Myriad Genetics (MYGN) has confirmed that it is considering spinning off its pharmaceutical division from its molecular diagnostic business, a move that is likely to be applauded by investors if it happens.
Strong demand for the company’s predictive genetic tests for illnesses such as hereditary breast and ovarian cancer helped produce its first profit this year, and Myriad is forecast to stay in the black. However, the cash required to fund the ongoing development of its drug pipeline will be a drag on profit growth. Considering the shareholder activism seen across the sector recently, which has forced the management of numerous companies to unlock value, Myriad is wise to act now.
The move is not entirely unanticipated, and many saw the failure of Alzheimer’s disease candidate Flurizan in June as a trigger for the group to split. (Flurizan failure highlights Myriad's diagnostic potential, June 30, 2008).
This is one of the reasons that the failure did not hit the company’s stock, despite the product having a consensus NPV of $949m. In fact, the shares have edged 4% higher since, to $64.88.
The licensing deal Myriad struck with Lundbeck over Flurizan six weeks before the final results were announced included a hefty $100m upfront fee, useful cash to fund both units should they part company. The group ended June with $420m in cash in total.
Last year spending on R&D totalled $120m, of which $20m was spent by the diagnostics unit, and $60m on the Flurizan trials. Analysts have pencilled in spending of between $80m and $90m over the next few years, meaning the company’s healthy cash position will set both businesses up happily for some time.
Myriad’s pipeline consists of two phase II candidates, three in phase I and a handful of earlier projects. Its lead product is Azixa, a novel chemotherapy agent which can cross the blood brain barrier, hence trials in brain metastasis are ongoing. Tests have indicated that the drug does not have the same resistance issues of Taxol, making it a promising compound.
The focus is oncology and infectious diseases; Myriad’s experience with Flurizan has convinced it to give up research in CNS disorders, saying that the additional development risks means it has, “lost its appetite” for drug development in this area.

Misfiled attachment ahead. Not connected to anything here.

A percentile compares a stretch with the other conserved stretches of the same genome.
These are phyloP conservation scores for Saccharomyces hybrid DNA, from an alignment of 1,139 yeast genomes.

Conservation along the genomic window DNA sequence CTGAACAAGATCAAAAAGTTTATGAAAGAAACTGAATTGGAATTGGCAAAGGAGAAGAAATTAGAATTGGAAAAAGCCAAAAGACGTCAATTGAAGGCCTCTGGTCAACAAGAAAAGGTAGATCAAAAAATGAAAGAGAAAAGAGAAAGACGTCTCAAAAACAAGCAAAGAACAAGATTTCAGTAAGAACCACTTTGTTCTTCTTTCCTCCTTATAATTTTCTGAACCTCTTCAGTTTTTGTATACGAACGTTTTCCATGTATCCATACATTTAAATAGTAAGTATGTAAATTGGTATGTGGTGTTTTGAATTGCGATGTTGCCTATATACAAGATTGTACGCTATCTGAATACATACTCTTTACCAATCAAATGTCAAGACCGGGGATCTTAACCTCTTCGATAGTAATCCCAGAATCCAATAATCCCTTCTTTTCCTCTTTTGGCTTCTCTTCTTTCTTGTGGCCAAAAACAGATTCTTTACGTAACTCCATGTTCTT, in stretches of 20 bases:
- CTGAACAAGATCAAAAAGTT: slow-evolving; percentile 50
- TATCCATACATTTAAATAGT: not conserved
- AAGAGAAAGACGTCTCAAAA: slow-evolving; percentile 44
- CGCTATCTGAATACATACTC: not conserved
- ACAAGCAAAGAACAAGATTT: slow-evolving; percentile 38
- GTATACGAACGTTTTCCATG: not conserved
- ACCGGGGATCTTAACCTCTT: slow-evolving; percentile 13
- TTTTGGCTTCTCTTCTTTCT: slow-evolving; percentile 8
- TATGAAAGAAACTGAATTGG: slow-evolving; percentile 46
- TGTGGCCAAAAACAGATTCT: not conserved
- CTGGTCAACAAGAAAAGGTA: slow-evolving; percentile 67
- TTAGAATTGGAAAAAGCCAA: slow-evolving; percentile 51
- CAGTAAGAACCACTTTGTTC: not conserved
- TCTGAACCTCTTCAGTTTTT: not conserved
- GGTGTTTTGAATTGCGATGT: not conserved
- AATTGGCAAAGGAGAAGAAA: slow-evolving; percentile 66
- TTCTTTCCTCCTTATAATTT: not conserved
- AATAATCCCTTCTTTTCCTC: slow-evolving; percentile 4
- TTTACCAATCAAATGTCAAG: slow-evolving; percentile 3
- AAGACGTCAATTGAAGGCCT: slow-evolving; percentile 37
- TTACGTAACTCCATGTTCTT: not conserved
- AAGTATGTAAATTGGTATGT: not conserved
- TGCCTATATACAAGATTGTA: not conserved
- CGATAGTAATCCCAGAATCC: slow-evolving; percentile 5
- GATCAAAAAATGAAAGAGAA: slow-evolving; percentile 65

Myriad currently has a market cap of $2.89bn, with its diagnostics business making up the vast majority of that value. The group believes its five marketed diagnostic tests address a market worth $1.5bn in the US alone.
Research into new tests is ongoing, and a new product should be launched this year.
Considering movement towards personalised medicine, the company is firmly in a growth area. Sales in fiscal 2008 surged 53% to $222.9m, and analysts see that doubling by 2011, according to consensus data from EvaluatePharma.
It is easy to see why investors will be keen to see that business unlocked from the cash hungry and risky research arm. Myriad expects to announce a final decision on its strategic review by the end of the year.
Similar moves by other drug makers have been welcomed by the market, and it is a trend that has strengthened this year. PDL BioPharma (PDLI) and Enzon Pharmaceuticals (ENZN) are both in the process of spinning out their pipeline businesses, and even some larger groups such as ImClone (IMCL) have considered it, to crystallise the value of the Erbitux royalty stream.
However, the core Myriad business that will remain is in a slightly different situation to the examples above, due to its area of operation. Diagnostics and the potential of personalised medicine have become increasingly attractive areas over the last year or so, illustrated by Roche’s determination to win control of Vedanta.
Following any spin-off, Myriad will look more attractive to larger players already operating in the field; another reason why investors are likely to welcome a decision to proceed with the spin-off.